🇨🇳 Changsha (长沙) is the capital and the largest city of Hunan Province in the south central part of the People's Republic of China, located in the lower reaches of Xiang River in north-eastern Hunan. Changsha is also called Xingcheng (星城) and was once named Tanzhou (潭州) in ancient times. It is also known as Shanshuizhoucheng (山水洲城), for the city, with the Xiang River flowing through it, contains Mount Yuelu and Orange Isle geographically. Changsha, is the core city of Chang-Zhu-Tan City Cluster and a super-city in China, one of the core cities in Central China, a National Comprehensive Transportation Hub, and one of the first National Famous Historical and Cultural Cities in China.
Changsha has a history of more than 2,400 years of urban construction, and first appeared in the Yi Zhou Shu written in the pre-Qin era. In the Qin Dynasty, the Changsha Commandery was set up, and in the Western Han Dynasty, the Changsha Kingdom was established. The Tongguan Kiln in Changsha during the Tang Dynasty produced the world's earliest underglaze porcelain, which was exported to Western Asia, Africa and Europe. In the Period of Five Dynasties, Changsha was the capital of Southern Chu. In the Northern Song Dynasty, the Yuelu Academy became one of the four major academies in ancient China, with the famous couplet "惟楚有才，于斯为盛" (Only Chu has talent, and it is flourishing in this area) coming down to modern times. In the late Qing Dynasty, Changsha was one of the four major trade cities for rice and tea in China. In 1904 it was opened to foreign trade, and gradually became a revolutionary city. In Changsha, Tan Sitong established the School of Current Affairs, Huang Xing founded the China Arise Society with the slogan "Expel the Tatar barbarians and revive Zhonghua" (驱除鞑虏，复兴中华), and Mao Zedong also carried out his early political movements here. During the Republican Era, Changsha became one of the major home front in the Second Sino-Japanese War.
Changsha is now one of the core cities in the Yangtze River Economic Belt and the Belt and Road Initiative, and also a pioneering area for China-Africa economic and trade co-operation. As of 2020, Changsha Huanghua International Airport, a regional hub for China Southern Airlines, was one of the 40 busiest airports in the world. More than 164 Global 500 companies have established branches in Changsha. Known as the "Construction machinery capital of the world", Changsha has an industrial chain with construction machinery and new materials as the main industries, complemented by automobiles, electronic information, household appliances, and biomedicine. Since the 1990s, Changsha has begun to accelerate economic development, and then achieved the highest growing rate in China's major cities during 2000s. the Xiangjiang New Area, which is the first state-level new area in Central China, was established in 2015. Changsha also has a prominent media and publishing industry, and has been named the first "UNESCO City of Media Arts" in China. Changsha is home to Hunan Broadcasting System (HBS), the most influential provincial TV stations in China.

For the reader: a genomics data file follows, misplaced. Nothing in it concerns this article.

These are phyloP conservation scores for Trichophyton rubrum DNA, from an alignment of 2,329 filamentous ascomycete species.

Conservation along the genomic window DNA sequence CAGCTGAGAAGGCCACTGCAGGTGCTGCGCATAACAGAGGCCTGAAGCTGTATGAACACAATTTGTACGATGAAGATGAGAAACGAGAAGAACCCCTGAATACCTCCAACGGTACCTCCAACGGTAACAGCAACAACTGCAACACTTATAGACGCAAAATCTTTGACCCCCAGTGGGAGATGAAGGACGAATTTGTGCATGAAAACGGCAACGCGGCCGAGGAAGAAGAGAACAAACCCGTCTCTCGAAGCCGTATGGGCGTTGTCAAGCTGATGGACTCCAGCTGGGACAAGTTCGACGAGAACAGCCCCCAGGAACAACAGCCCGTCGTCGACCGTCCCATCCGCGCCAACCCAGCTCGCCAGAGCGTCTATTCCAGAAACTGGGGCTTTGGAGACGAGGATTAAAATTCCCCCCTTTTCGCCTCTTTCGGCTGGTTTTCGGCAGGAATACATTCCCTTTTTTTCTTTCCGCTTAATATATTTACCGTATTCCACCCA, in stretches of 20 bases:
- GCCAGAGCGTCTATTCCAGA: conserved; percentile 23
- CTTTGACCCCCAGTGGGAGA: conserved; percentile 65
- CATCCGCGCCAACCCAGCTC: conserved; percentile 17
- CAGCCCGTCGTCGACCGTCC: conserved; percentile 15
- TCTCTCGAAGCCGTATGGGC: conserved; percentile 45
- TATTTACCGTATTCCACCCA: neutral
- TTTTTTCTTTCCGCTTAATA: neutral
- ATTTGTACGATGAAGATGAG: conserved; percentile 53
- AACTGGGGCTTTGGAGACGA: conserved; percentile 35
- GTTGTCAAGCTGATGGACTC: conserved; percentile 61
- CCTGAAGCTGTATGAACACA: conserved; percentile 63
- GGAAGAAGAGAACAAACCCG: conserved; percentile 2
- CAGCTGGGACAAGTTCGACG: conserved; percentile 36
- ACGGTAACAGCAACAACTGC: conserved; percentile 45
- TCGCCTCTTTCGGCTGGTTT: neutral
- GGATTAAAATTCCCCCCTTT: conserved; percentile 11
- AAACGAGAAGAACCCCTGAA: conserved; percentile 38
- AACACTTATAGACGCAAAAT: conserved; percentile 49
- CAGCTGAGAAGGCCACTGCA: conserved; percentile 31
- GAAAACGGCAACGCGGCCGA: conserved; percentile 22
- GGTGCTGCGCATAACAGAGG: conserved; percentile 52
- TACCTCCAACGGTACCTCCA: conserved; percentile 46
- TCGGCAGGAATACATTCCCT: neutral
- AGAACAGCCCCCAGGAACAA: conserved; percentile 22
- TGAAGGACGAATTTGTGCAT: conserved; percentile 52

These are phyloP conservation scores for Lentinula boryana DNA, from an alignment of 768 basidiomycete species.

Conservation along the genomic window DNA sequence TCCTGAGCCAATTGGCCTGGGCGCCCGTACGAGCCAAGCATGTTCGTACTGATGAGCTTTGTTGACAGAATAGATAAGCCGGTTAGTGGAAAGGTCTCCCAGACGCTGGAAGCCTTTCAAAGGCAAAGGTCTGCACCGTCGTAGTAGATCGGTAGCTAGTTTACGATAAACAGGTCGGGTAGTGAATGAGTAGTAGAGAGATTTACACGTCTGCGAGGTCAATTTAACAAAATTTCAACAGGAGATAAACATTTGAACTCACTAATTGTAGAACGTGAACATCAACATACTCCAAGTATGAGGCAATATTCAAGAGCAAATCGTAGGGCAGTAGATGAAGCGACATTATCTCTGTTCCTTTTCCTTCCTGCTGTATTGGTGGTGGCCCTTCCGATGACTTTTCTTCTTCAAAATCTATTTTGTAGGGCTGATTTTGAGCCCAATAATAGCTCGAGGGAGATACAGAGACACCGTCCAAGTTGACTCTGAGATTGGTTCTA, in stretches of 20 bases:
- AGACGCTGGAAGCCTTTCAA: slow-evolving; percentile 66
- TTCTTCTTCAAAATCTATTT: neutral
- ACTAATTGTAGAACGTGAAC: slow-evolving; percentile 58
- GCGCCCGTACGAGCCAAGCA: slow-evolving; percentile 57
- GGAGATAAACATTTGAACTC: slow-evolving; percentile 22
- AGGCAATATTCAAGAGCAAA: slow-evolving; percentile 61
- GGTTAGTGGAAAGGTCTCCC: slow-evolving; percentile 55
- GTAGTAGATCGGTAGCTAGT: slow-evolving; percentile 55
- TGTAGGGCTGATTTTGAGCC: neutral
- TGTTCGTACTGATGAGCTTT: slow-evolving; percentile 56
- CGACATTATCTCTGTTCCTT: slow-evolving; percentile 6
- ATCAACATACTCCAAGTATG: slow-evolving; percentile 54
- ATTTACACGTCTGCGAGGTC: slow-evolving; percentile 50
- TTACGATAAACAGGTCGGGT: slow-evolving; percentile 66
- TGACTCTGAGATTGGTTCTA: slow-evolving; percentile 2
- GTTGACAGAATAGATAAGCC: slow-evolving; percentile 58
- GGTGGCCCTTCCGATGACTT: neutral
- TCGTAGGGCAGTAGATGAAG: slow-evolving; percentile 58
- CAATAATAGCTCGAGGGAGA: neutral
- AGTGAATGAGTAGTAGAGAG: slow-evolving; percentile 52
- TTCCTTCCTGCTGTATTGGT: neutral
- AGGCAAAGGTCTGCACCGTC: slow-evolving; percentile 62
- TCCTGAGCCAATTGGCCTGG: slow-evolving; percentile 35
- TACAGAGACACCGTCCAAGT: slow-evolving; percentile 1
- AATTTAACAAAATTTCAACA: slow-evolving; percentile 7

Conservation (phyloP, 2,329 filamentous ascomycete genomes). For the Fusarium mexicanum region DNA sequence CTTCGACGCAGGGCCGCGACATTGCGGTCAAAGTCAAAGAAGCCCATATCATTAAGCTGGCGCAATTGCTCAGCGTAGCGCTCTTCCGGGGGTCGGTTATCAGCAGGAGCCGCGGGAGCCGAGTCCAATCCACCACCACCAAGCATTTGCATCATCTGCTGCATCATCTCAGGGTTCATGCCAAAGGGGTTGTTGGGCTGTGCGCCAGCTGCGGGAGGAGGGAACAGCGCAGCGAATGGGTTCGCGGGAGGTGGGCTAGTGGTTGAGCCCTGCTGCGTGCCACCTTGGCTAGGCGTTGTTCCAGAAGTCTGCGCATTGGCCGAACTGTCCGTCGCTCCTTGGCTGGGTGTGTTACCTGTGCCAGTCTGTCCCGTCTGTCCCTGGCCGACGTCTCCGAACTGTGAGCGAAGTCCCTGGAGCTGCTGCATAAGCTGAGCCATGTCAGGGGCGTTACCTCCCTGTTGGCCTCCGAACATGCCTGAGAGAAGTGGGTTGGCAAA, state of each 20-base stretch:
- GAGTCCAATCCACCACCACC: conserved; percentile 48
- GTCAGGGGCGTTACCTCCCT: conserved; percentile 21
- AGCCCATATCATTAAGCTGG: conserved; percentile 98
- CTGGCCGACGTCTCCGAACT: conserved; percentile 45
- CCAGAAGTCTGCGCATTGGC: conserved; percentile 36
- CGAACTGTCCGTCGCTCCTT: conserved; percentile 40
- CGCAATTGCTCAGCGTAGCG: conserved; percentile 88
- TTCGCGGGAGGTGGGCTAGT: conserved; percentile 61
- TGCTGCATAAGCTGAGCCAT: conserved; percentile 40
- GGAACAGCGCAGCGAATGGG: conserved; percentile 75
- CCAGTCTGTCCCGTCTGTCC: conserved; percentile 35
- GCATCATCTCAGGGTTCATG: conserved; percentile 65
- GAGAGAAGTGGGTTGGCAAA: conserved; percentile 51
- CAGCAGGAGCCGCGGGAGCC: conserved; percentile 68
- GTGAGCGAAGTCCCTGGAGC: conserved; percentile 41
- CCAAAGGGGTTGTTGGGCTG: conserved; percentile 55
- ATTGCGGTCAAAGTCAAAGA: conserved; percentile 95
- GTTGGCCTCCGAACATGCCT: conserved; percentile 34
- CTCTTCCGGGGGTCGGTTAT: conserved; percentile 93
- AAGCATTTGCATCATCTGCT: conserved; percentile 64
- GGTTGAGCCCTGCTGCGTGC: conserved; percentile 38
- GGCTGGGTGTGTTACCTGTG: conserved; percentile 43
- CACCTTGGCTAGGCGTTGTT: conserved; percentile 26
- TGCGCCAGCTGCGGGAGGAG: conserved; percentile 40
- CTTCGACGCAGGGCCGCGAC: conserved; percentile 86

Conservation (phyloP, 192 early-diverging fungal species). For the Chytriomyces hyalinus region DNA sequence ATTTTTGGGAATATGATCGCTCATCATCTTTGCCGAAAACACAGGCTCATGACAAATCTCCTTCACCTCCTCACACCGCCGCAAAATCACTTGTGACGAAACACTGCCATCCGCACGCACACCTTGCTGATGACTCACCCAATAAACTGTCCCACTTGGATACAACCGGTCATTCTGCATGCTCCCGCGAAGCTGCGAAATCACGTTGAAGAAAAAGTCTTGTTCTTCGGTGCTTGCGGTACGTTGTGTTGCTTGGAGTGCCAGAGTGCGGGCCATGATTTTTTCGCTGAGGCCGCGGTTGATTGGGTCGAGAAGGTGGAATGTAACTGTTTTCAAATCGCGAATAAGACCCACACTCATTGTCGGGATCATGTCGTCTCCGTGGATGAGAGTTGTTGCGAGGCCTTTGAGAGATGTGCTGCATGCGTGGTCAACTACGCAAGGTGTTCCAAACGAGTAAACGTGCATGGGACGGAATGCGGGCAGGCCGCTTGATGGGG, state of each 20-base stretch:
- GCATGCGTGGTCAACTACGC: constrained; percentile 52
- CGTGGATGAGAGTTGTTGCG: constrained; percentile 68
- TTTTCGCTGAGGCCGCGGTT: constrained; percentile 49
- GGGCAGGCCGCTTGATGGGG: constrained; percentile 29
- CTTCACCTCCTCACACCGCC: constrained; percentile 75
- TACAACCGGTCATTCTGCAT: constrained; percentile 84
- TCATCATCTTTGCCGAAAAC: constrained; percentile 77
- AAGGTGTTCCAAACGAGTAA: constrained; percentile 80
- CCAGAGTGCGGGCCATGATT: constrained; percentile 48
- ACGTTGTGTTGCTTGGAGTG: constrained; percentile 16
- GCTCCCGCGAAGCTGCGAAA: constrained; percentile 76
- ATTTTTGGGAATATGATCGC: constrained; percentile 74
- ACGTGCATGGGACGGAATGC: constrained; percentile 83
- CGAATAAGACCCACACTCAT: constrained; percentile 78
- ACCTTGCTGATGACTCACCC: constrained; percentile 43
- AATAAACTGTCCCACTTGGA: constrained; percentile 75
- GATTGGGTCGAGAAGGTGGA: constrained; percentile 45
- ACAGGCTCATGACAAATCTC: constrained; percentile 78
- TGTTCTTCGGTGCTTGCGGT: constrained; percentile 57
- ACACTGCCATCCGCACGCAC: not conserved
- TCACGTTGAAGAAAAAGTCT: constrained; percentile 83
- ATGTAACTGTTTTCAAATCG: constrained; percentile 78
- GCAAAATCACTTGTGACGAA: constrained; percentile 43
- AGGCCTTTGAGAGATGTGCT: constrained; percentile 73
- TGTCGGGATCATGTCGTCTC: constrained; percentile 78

There are three Project 985 universities and one Project 211 university in Changsha: Hunan University, National University of Defense Technology, Central South University, and Hunan Normal University, which makes Changsha the seat of several world class universities. Changsha is the birthplace of super hybrid rice, the Tianhe-1 supercomputer, and China's first laser 3D printer, as well as China's first domestic medium-low speed maglev line. Human Development Index of Changsha reached 0.817 (very high) in 2019, which is roughly comparable to a moderately developed country.
Economy Changsha's population nearly tripled between the start of its rebuilding in 1949 and the early 1980s. The city is now a major port, handling rice, cotton, timber, and livestock, and is also a collection and distribution point on the railway from Hankou to Guangzhou. It is a centre of rice milling and also has oil-extraction, tea and tobacco production, and meat-processing plants. Its textile industry produces cotton yarn and fabrics and engages in dyeing and printing. Agricultural chemicals and fertilizers, farm implements, and pumping machinery are also produced.
Changsha has a large thermal generating station linked by a power grid with the nearby industrial centres of Zhuzhou and Xiangtan; the three cities were designated in the 1970s as the nucleus of a major industrial complex. In the 1960s there was some development of heavy industry. The manufacture of machinery, especially machine tools and precision tools, became important, and Changsha became a centre of China's aluminum industry. The city also has cement, rubber, ceramic, and papermaking plants and is a centre for many types of traditional handicrafts, producing Xiang embroidery, leather goods, umbrellas, and buttons. Coal is mined in the vicinity.